“The most dangerous person, is a person who doesn’t know what they don’t know”
– A long forgotten old boss of mine

Can you sell? If so, does that mean that you can just go do it and never work on getting better? Is this really the best approach in a profession where in many cases improvement in performance can have an immediate and significant impact on your compensation? So why wouldn’t you work to improve skills? It seems like an obvious thing to do, but many people just don’t. Why? Let’s explore that through some analogies.

My (almost) seven year old son started taking tennis lessons this year. If you have ever watched a group of 4 very small boys take tennis lessons, you quickly find a lot of respect for the patience of the teacher. They do learn real tennis skills, but the teacher does a great job of keeping it interesting by alternating skills work with various games and physical conditioning activities (like pick up the cones without getting hit by the tennis balls he fires at them).

The funny thing is this: My son and I were talking about learning something (I can’t remember what), and I made an analogy to his tennis, to which he replied “yeah, well I already know how to play tennis”.

Now you must understand – about 20% of his lesson is spent actually hitting the ball forehand or back hand, but he has never done anything other than attempt to hit the ball over the net once after it was gently served up by his teacher. Not quite the image of Wimbleton that most of us associate with the actual playing of the game.

In spite of this fact, he believes that he knows how to play tennis. Kids are cute, right?

Unfortunately, all to many salespeople have the same misperception about their sales skills. They may have found some random success during their career, maybe even a lot, but that does not mean that they know how to sell as well as they could. Allow me another analogy:

If you will excuse the generalization, bigots have it easy in my mind. The world is black and white (no pun intended). If you are of race X, you are bad, period. No mental processing required – very energy efficient! People who are stupid, think they know it all.

Conversely, if you look at the greatest philosophical scholars of all times, they struggle with questions like “what does it mean to really know something”, and “what does it mean for something to be ‘red’”. These great thinkers understand that to make a sweeping, fast assumption about something is to lose the essential question of what is this thing that is being considered.

For a salesperson to believe that he knows how to sell and therefore does not need to examine his own skills; to attempt to refine his craft; and work to improve his game is analogous to the bigot (not pretty, or right!). Whatever endeavor we pursue, there is always room for improvement, this is the path of wisdom, and of increased success.

OK – one last analogy:

I studied martial arts for many years. On the first day of the first class, we were shown how to throw a straight punch. Years later, me and the rest of the students were still quite consciously throwing this same punch, working to make it more precise, more effective, more correct – and recognizing that there is (always) room for improvement.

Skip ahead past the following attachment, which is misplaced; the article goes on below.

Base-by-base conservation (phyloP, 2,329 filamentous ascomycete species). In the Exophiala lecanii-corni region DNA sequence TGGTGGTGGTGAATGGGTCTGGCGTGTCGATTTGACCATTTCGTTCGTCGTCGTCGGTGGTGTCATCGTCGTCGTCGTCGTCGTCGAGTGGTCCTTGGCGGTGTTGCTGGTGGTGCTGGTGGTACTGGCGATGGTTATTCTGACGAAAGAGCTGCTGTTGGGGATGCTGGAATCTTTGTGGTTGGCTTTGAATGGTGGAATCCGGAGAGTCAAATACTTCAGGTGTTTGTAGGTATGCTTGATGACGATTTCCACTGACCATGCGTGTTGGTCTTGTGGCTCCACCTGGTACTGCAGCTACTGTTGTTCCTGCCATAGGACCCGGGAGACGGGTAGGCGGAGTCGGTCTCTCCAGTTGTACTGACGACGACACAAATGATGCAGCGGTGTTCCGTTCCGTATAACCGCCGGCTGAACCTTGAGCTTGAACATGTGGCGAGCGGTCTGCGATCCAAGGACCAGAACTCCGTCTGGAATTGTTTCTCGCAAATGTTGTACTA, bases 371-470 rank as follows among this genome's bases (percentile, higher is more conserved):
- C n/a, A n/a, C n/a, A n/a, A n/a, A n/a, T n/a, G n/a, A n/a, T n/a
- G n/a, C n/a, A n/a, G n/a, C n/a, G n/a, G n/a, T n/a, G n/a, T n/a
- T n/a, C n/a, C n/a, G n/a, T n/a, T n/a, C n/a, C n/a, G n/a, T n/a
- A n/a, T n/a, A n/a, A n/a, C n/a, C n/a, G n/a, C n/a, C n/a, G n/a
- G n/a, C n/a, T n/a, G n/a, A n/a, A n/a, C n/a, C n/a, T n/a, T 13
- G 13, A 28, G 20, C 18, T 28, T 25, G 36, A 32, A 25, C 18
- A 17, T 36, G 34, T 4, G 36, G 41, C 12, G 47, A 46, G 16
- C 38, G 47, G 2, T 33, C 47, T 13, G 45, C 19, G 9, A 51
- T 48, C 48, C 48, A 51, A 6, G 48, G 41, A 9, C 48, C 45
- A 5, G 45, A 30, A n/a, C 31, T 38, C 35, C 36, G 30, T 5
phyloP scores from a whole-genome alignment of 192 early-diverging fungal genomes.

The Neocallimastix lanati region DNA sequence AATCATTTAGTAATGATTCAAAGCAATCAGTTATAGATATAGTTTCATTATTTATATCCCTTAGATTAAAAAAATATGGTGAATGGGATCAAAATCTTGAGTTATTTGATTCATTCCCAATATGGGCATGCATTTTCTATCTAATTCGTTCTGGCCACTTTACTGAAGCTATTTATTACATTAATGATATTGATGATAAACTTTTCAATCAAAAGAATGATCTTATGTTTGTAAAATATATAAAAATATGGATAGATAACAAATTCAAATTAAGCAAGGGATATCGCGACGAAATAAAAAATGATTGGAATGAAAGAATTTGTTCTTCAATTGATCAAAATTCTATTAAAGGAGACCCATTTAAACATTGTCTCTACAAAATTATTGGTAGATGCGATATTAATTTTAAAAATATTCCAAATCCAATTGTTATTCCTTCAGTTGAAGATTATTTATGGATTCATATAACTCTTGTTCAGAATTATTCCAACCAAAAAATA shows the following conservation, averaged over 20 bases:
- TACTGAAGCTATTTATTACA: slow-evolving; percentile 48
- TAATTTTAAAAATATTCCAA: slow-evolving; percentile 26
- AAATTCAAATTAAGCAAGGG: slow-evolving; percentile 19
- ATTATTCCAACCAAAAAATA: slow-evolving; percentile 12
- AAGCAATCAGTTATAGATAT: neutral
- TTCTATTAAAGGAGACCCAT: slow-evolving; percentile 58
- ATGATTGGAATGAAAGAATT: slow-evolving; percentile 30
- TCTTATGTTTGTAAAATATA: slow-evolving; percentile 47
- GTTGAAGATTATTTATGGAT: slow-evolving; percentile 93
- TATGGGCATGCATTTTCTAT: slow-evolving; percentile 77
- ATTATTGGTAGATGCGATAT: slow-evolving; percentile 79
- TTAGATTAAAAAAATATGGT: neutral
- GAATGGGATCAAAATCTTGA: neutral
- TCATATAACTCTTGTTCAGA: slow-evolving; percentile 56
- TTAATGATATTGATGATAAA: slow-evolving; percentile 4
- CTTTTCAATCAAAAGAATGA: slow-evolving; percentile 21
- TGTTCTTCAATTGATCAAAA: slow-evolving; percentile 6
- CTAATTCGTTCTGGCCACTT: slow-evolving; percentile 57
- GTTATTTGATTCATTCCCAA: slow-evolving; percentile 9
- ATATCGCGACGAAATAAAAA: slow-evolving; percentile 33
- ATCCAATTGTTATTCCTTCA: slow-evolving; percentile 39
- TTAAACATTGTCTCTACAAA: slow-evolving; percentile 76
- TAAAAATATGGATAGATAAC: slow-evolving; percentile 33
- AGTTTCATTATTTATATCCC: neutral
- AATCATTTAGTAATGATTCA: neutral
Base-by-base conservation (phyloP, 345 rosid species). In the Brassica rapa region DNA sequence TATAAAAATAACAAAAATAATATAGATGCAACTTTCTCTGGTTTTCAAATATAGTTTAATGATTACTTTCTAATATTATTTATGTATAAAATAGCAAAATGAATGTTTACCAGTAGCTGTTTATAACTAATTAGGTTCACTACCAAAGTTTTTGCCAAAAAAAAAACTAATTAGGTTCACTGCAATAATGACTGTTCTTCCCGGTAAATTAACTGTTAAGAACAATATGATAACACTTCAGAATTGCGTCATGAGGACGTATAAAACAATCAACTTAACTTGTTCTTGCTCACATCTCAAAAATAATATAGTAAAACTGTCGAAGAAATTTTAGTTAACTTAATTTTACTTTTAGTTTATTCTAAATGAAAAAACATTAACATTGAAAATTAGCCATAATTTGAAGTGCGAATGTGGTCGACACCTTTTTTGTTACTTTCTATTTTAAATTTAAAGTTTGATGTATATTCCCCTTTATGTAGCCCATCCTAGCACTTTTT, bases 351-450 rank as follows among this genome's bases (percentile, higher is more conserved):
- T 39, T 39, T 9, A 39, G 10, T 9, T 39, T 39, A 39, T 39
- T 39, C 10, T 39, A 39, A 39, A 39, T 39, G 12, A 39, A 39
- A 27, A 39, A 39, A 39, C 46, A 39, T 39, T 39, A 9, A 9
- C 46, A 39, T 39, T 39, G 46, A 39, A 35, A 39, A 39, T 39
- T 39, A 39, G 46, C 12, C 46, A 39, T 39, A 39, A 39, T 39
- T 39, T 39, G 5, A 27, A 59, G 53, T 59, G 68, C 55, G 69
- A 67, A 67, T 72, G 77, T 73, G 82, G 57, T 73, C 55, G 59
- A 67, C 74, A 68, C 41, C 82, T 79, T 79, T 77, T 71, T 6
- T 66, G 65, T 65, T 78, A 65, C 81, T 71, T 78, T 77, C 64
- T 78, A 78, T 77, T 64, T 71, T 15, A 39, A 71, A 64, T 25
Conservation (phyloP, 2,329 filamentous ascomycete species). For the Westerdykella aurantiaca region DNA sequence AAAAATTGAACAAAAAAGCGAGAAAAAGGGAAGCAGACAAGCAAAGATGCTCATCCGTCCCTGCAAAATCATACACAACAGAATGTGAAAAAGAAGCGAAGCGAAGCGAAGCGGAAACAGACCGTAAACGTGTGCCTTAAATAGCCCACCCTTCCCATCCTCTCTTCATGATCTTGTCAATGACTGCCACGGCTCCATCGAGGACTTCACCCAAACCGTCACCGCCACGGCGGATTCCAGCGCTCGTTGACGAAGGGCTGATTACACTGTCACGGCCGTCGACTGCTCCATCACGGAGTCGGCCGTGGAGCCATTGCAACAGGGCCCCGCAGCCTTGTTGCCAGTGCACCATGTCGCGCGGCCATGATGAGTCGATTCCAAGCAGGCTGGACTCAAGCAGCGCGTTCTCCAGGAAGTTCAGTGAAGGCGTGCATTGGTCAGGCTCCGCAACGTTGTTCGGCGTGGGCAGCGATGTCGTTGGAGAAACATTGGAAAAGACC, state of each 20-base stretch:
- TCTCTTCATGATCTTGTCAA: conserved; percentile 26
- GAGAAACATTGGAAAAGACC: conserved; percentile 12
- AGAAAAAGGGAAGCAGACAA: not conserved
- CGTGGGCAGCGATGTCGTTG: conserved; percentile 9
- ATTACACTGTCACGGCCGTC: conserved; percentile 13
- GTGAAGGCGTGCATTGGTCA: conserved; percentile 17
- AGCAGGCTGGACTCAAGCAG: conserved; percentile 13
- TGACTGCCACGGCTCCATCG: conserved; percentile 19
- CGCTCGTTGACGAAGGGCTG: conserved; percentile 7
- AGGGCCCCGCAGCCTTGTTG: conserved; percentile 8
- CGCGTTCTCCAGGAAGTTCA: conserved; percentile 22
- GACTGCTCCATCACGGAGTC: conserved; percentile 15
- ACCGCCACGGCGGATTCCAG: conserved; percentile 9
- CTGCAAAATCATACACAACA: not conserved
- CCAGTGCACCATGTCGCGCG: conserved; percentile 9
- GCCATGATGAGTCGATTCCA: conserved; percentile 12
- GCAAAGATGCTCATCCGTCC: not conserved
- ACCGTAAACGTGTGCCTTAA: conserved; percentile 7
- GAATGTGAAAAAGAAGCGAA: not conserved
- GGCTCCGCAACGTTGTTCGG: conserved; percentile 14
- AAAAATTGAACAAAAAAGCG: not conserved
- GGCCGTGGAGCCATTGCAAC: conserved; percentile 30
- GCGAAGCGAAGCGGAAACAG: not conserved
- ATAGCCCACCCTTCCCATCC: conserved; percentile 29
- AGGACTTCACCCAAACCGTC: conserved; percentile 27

All of these students knew how to punch. We also knew it on the first day. We could have decided then that we were done, but we would have missed the rewards of studying the subtlety of our endeavor, and reaping the rewards of both the improved performance that focused study brings, and the rewards of simply pursuing an endeavor.

Maybe you know how to sell, or punch, or play tennis. That doesn’t mean that you should turn off your brain and stop learning. If you are inclined to do so, please recognize all that you are missing by doing so, and then perhaps reconsider.


Authors note (AKA shameless plugs)

So, this 7-step sales process and associated topics…. Yup, I write about that a lot. I’ve been working with it since I developed it about 25 years ago – in my own diverse work experiences, with my teams when I had them, and with clients ever since.

If you would like to develop you own personalized and customized, highly effective and efficient B2B selling system, here are some further steps you can take:

The Salesman’s Guide to Dating is a free or very cheap (depending on Amazon) Kindle book that walks you through the sales process using the familiar analogy of dating. It’s a good, fun and quick way to get your mind around the whole process and how the pieces fit together.

Building Your Sales Process (BYSP) is a free and very thorough exploration of the same 7-step process that will walk you through the development of your own customized, personal B2B selling system. When you are done, you will know exactly what to do to get new business.

The Momentum Selling System® is an inexpensive but very robust online sales training course that is similar to BYSP, but goes deeper into the concepts behind each of the steps, and also helps you develop a plan not only for the 7-step process but also addresses mindset, repeat business and client base management.

If none of that sounds right, I do personal coaching and offer a free 30-minute intake session so that we can both learn if it makes sense to work together 1-on-1. If this sounds interesting, click over to the coaching page on this site and sign up for the free session.

Here’s to your success!